Telum Talks To: Priam Fernandez Nepomuceno, Senior Reporter at the Philippine News Agency
Interview

Telum Talks To: Priam Fernandez Nepomuceno, Senior Reporter at the Philippine News Agency

By Halee Andrea Alcaraz

Telum Media recently spoke to Priam Fernandez Nepomuceno, a Senior Reporter at the Philippine News Agency (PNA), where he primarily covers the country's Department of Defence and its attached agencies. He discussed his experience as a journalist covering defence news, the importance of accuracy in this beat, and tips on simplifying complicated defence terms.


How did you start your journalism career?
I started as a Trainee Reporter in November 1997. Initially, I was only supposed to just complete the training because I was not interested in writing for a newspaper. But when I got my first tagline and byline, I got the journalism bug. One thing led to another and here I am, at the defence beat. My career has spanned 25 or 26 years, I think.

As a newswire, how does the Philippine News Agency gather reports?
We still gather news the traditional way. We interview people, we write from documents, we get sources to talk about issues that need expounding. We are currently adapting to the digital trends and we now have an online presence. 

Is PNA open to receiving invites and story leads from PRs? How should PRs pitch their stories?
Yes, but the senior editors and the management will decide who to give those leads. Well, for PNA, the story pitches should be developmental. As you all know, PNA is a government-run newswire. Pitches must be developmental and improve society.

What made you decide to focus on defence news? 
I was not really focused on defence news. As a journalist, one of my hobbies was going about military research, especially World War II, the Cold War, and all modern conflicts. And I have a library collection of World War II books and such. I think I was assigned to cover defence in 2012 and it came naturally. It was basically throwing a duck into the water, so I just swam. As early as 10 years old, I was already reading about defence-related stuff. Also, I have this interest in all things naval. 

What makes defence news different from other beats?
When you write defence news, you have to be very, very careful in writing it. You cannot go a haphazard way writing it because you could cause conflicts by doing so — that's what I always tell my trainees. Be very, very accurate in writing defence stories. You would never speculate on anything related to defence. You could start a conflict or a war.

Also, be aware of the synergies concerning the beat. As you know, defence is the civilian side of government security and there are the services: the Air Force, the Navy, the Army, and the Marines. You must get general knowledge of how these services operate, know the ranks, know the terms, know the lingo, and better yet, get to know the people. Basically, do your research.

How do you ensure that defence news, including international relations, is understood by the average Filipino?
You have to laymanise the terms, but then again, laymanising can only do so far. I think the reporter could do a better job explaining military stories if he reads, gets time to interact with sources, asks why and how things happen. In my case, it's a hobby. Basically, I'm like a duck in water, so it's easier for me. Every now and then, I still get stumped on terms I don't recognise, but then again, I do my research. I would probably waste a day or two or even a week trying to verify a term, then I can write and explain things better, laymanise it so that the average Filipino can understand.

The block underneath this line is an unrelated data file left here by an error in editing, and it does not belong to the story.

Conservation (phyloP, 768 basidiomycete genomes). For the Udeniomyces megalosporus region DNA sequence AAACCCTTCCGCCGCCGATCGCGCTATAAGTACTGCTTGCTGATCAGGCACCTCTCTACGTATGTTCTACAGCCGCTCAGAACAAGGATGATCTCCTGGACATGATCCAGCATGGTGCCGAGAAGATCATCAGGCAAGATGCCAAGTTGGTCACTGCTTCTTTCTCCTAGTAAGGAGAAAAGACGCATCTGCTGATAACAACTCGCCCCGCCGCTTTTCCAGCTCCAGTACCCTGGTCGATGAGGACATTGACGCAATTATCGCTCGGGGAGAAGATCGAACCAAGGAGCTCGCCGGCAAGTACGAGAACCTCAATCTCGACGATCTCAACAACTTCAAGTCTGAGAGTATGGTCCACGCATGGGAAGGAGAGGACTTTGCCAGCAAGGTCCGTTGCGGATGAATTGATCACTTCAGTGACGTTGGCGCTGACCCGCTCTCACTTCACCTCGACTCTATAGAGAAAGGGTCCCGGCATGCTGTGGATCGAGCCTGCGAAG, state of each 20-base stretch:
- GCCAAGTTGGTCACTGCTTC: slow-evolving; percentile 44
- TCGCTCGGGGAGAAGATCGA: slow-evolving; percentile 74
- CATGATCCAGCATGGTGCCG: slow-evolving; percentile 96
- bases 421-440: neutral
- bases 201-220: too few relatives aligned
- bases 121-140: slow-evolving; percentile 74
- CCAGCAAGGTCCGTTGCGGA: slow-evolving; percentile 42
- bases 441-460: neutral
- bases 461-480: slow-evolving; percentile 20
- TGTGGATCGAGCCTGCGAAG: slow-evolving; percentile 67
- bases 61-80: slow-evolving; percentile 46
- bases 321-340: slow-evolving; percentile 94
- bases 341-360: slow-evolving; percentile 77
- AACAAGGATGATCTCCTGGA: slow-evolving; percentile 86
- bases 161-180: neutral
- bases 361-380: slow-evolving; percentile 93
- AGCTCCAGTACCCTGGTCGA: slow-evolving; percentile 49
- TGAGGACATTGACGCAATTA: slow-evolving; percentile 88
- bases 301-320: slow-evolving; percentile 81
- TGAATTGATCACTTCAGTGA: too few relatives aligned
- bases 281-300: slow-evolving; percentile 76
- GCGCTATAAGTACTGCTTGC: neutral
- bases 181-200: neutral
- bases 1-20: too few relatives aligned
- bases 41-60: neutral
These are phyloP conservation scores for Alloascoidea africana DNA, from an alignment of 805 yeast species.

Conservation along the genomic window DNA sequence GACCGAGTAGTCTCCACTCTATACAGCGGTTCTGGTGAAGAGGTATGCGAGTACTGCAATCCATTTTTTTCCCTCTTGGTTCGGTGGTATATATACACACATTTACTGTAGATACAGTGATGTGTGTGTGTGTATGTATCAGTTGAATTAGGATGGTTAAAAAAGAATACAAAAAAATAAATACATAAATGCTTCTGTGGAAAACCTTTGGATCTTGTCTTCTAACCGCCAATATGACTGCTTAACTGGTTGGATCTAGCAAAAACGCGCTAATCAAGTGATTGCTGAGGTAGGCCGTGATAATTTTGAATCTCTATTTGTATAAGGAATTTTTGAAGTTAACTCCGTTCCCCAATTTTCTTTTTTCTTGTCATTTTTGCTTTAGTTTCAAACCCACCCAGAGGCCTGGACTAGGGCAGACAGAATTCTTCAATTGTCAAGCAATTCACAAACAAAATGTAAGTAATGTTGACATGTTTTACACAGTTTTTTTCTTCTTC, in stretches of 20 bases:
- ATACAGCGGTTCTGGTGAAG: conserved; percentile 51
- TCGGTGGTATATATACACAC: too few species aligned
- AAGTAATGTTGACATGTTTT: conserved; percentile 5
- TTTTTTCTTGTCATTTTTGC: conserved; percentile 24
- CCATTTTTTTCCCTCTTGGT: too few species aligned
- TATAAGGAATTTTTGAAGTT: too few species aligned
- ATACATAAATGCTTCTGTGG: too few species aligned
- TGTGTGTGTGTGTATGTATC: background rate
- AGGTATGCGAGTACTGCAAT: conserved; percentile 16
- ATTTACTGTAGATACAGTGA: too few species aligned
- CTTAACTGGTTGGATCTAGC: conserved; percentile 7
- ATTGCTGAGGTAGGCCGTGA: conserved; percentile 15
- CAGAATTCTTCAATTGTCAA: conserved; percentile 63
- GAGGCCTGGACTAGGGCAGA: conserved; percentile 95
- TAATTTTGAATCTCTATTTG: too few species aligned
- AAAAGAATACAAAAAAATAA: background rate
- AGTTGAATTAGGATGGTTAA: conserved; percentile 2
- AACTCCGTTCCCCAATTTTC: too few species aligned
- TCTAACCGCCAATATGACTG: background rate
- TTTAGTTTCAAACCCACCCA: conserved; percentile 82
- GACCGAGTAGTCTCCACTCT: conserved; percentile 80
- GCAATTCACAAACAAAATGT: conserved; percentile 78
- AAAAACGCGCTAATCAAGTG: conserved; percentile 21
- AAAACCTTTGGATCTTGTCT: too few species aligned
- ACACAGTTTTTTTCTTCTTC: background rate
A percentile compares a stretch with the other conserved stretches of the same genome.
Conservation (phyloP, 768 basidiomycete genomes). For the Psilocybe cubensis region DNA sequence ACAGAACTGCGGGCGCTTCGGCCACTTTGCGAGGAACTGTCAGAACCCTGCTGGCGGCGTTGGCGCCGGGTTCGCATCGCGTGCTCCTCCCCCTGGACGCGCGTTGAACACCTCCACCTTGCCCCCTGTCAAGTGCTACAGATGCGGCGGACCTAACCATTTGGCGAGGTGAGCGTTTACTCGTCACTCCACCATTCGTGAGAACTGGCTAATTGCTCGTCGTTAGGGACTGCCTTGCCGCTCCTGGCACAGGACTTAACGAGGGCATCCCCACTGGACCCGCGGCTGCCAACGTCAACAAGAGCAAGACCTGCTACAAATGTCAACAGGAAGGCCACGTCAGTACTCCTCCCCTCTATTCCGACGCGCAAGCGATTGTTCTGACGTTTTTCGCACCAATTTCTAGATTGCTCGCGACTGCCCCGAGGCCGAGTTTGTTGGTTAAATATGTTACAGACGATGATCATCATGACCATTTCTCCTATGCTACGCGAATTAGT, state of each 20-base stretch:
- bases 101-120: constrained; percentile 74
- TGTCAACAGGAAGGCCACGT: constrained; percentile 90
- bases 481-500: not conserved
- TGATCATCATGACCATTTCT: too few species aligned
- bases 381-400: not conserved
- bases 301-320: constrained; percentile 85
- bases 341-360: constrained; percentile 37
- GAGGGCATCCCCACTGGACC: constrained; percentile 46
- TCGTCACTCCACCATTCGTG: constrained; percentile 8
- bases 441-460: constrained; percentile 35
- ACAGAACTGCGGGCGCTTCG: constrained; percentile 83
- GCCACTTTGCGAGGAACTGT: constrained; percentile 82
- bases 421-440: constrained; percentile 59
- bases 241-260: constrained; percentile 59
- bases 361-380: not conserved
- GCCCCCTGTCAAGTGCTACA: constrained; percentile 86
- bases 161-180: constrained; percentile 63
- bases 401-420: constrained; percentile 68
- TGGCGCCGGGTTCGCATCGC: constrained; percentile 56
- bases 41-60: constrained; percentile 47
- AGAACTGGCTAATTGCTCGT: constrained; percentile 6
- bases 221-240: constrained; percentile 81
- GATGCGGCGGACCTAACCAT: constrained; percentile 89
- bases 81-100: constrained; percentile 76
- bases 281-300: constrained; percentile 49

You've been a journalist for about 25 years now, can you share the most memorable coverage you've had so far?
There's a lot, but there's this particular event in 2001. There was this EDSA Tres revolt when pro-Erap supporters tried to overwhelm the barriers in Mendiola. It was very memorable because rocks started flying and we (reporters) were trapped in the middle. I think that fracas lasted around six hours.

Imagine this: there were these huge numbers of angry protesters on one side, the police securing Mendiola and Malacañang palace on the other, and us (reporters) in the middle. That was very memorable — we were trapped in no man's land, so basically we were all flat on the ground trying to avoid the rocks. A lot of media vehicles were destroyed that day. I was not hurt, but I was more of shocked. 

Another exciting part of the job is going to the West Philippine Sea. I have been there, I think, four or five times. This part of the job was about being challenged by the Chinese. Those are the things that make this job very, very interesting. 

Having spent over a decade in defence news, what else is your dream coverage in the world of defence news? (meeting who, or covering a defence-related event)
The Armed Forces of the Philippines has acquired a lot of modern weaponry in the past three or four years. A dream coverage for me would be the live-fire testing of these weapons.

Actually, we had a live-fire in 2018. We tested a Spike ER missile off Bataan. We got bigger stuff now, and I am hoping that I will be one of the journalists lucky enough to be selected to witness such an event.

Right now, for me, everything is still very fluid. But then again, if it's worth writing, it's worth covering. That depends on the orders of my bosses. If they tell me to do this, I'll cover it. It's part of the job.

Telum Media gives journalists a platform to share their experiences in the newsroom and out in the field. If you would like to share your story or nominate someone to be featured, email us at philippinesmedia@telummedia.com

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